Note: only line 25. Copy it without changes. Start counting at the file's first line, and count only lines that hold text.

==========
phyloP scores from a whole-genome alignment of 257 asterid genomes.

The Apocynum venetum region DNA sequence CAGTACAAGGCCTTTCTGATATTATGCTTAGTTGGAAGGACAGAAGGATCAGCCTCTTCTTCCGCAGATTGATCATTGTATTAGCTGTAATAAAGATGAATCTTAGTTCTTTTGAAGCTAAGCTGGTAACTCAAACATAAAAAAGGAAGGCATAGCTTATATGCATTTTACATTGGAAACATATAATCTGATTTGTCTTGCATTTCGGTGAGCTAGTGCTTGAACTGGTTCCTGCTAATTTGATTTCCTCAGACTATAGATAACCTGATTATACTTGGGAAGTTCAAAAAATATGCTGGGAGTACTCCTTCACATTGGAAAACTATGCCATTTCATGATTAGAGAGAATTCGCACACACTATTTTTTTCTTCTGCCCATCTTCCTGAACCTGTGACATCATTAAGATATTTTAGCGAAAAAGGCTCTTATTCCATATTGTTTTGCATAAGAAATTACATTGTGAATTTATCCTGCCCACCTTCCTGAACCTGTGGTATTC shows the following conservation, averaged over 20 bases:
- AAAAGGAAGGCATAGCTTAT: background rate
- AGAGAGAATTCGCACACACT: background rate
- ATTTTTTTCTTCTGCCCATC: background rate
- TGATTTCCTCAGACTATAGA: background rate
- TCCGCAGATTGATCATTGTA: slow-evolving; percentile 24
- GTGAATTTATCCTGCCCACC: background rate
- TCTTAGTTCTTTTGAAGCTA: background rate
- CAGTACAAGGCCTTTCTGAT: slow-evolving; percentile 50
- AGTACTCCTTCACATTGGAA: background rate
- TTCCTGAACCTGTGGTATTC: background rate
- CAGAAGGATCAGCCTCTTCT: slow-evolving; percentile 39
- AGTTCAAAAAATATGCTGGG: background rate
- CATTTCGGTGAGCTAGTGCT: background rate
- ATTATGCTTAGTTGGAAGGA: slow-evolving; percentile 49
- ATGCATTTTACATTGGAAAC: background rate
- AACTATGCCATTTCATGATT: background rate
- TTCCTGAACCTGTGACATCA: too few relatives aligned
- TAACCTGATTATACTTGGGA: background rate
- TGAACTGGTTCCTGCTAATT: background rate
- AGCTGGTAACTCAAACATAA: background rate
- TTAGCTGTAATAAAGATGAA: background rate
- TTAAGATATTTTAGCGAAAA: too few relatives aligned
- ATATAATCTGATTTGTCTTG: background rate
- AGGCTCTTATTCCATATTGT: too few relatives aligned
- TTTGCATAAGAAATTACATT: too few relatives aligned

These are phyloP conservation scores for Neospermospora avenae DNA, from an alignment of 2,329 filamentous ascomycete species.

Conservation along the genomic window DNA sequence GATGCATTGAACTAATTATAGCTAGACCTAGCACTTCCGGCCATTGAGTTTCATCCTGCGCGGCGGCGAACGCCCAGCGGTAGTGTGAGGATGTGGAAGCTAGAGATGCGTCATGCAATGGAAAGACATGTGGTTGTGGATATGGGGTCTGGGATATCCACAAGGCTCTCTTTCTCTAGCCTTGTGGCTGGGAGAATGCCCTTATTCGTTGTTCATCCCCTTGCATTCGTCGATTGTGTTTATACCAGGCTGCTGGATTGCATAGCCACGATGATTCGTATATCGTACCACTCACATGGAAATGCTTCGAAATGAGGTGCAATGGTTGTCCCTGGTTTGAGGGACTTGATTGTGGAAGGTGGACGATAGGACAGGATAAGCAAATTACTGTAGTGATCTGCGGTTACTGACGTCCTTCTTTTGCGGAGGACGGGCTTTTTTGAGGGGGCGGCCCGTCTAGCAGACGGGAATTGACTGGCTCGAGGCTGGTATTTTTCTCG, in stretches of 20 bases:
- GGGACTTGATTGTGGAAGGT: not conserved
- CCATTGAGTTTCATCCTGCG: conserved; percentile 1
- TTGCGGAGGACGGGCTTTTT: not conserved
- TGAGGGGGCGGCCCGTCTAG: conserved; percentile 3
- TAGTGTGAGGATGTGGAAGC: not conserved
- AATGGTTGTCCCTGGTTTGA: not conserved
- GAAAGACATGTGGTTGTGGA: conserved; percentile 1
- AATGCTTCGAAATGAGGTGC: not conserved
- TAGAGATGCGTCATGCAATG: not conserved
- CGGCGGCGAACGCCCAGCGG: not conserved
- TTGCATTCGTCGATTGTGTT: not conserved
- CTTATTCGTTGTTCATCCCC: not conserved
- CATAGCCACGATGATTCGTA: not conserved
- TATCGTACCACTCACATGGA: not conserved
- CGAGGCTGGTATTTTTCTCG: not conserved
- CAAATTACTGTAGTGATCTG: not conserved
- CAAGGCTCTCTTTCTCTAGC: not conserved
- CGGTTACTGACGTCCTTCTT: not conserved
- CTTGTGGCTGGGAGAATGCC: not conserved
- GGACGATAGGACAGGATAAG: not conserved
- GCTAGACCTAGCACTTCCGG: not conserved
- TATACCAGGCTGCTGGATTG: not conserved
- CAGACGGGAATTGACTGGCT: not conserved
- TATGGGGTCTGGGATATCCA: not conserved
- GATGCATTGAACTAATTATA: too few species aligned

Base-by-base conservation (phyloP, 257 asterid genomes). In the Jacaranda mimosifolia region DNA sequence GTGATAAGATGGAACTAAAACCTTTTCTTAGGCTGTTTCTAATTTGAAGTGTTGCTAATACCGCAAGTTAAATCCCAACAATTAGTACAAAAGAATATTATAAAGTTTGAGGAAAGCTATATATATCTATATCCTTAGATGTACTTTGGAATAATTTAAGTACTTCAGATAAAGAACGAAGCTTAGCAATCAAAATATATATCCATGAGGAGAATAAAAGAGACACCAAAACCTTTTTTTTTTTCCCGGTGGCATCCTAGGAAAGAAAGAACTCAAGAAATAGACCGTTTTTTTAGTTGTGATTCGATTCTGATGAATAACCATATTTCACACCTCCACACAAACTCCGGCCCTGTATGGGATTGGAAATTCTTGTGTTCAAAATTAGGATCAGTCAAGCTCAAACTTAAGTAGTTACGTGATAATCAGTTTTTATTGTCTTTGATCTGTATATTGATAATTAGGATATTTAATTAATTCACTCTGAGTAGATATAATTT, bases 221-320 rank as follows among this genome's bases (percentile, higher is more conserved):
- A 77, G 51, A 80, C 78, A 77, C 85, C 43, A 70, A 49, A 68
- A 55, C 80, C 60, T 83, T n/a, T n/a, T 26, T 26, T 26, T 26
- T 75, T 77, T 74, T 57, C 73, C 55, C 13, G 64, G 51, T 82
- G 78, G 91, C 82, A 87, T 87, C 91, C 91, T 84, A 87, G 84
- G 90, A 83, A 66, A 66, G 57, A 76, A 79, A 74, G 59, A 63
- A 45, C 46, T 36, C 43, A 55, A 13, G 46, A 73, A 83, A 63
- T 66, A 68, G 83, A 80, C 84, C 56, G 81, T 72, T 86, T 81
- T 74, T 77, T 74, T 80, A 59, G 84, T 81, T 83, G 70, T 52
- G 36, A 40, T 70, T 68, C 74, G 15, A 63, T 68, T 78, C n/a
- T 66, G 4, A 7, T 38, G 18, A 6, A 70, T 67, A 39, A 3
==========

- ATATAATCTGATTTGTCTTG: background rate